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Group says USF funds should cover primary lines

WASHINGTON-Wireless carriers and alternative telecom carriers decried a recommendation to restrict universal service subsidies to one line per household.

The Federal-State Joint Board on Universal Service, created to find a way to fix the Universal Service Fund before it runs out of money, said one way to reform the system would be to restrict subsidies to primary lines only. Thus a rural household with a primary wired corded phone, wireless service and Internet access would only receive one subsidy, even though three access points are in the house.

“The most important aspect of our recommendation is the decision to limit support to primary lines. Not only will this action slow the growth of the high-cost fund stemming from the support of multiple lines of multiple networks within the same area, but it will also fundamentally change the calculus for designating additional eligible telecommunications carriers in areas served by rural carriers,” said Billy Jack Gregg, director of the consumer advocate division of the West Virginia Public Service Commission. By restricting support to only primary lines, we “return to the original concept of universal service in a competitive environment; namely, that carriers will compete for the universal-service subsidy, and that competition will eventually drive down the overall cost of subsidizing service in high-cost areas.”

Rural telecom carriers have been fighting against wireless carriers for universal-service support as both the amount of subsidies and number of carriers receiving support has increased. But both sides agree the board’s recommendation falls short.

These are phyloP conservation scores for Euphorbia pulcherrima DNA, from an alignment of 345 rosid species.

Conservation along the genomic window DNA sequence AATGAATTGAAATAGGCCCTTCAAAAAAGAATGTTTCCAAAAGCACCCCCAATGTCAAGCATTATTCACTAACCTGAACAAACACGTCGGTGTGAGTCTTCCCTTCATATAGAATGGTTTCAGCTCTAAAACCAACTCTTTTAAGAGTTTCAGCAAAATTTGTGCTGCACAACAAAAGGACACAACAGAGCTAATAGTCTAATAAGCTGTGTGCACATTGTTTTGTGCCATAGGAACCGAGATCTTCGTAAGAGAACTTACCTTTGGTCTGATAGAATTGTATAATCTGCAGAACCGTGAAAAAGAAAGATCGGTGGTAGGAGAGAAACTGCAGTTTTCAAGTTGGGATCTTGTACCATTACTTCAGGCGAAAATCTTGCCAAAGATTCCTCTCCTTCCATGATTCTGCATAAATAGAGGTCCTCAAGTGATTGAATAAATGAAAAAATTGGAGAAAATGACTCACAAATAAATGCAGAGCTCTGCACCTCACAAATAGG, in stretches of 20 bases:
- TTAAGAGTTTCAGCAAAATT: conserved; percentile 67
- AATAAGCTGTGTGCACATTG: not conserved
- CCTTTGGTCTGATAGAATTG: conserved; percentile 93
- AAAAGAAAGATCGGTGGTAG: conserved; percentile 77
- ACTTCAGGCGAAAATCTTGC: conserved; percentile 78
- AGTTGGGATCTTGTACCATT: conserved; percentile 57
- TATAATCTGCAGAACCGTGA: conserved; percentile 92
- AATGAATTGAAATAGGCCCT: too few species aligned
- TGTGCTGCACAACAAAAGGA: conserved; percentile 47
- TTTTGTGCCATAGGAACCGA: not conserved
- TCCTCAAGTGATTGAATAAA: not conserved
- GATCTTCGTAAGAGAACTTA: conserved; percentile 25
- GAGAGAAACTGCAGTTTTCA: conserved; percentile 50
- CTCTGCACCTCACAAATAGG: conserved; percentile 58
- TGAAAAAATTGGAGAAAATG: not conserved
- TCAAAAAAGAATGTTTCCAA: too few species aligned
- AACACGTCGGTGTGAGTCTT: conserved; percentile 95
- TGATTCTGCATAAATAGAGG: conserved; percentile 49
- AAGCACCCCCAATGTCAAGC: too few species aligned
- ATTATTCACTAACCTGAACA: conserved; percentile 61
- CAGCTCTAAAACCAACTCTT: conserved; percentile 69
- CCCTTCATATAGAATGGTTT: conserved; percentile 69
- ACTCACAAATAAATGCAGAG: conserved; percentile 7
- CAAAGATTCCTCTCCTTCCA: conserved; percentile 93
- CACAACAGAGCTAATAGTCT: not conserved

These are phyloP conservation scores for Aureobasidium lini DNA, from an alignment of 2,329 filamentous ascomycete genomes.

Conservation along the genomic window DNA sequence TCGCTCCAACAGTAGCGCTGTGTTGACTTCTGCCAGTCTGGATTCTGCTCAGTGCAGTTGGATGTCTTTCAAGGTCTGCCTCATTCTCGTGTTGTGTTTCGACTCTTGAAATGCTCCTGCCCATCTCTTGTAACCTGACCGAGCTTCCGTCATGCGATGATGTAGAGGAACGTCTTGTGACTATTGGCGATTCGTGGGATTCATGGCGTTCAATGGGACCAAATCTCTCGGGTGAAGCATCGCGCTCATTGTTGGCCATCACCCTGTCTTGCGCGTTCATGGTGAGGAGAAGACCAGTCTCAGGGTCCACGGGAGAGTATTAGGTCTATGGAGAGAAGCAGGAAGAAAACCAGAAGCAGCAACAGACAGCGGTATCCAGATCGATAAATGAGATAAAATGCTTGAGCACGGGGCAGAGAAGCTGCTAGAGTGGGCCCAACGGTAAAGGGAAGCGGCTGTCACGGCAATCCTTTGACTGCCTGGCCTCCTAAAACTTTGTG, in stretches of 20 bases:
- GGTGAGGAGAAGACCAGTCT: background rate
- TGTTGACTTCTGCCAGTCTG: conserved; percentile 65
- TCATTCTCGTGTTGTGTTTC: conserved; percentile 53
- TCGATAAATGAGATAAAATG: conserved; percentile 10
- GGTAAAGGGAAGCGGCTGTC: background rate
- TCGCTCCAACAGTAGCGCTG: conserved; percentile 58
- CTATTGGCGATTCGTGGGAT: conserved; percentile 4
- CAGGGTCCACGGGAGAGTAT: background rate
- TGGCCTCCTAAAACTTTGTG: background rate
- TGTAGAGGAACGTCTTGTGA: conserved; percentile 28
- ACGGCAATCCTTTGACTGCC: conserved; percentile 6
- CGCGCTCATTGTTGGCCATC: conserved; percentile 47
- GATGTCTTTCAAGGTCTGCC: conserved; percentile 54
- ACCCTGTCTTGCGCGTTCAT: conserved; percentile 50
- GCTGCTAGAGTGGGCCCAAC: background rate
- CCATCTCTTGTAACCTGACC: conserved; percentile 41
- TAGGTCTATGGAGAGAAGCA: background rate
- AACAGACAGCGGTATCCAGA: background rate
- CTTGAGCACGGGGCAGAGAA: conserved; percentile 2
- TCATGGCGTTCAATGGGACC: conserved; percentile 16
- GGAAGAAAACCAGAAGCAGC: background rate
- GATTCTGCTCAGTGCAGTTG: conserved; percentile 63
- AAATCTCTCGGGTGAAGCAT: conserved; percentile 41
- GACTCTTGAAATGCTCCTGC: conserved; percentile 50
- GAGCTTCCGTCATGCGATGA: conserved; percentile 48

“If the ’96 telecom act stands for anything, then it stands for competitive neutrality, innovation and new investment opportunities,” said Mark Rubin, director of government affairs for Western Wireless Corp. “Aside from the huge implementation difficulties associated with this idea, a primary-line restriction and the related proposals are about as far from the act’s lofty goals as one can get.”

“Limiting universal service support to a single line is not the right way to control the growth of the fund. Instead, the National Telecommunications Cooperative Association believes the program needs better management. … The system has worked for rural LECs for years under that premise without the need to limit the fund to primary lines. It is the policy of providing competitors’ universal service support without a demonstration of their costs that has caused today’s critical funding problem,” said Michael E. Brunner, NTCA president.

There is a fear that the high-cost universal-service fund will go bankrupt because the number of carriers eligible to take from the fund is increasing at a time when long-distance revenues are decreasing. To address the problem, the FCC asked the joint board-made up of both state and federal regulators and a consumer advocate-to make recommendations on how the USF can be saved. The FCC now has a year to decide whether to accept or reject the recommendation. FCC Commissioner Kathleen Abernathy, who chaired the joint board, said she does not know how she will vote on second-line support.

Under the primary-line restriction, one carrier could receive support for one household instead of the current system where carriers receive support based on how many lines are serviced.


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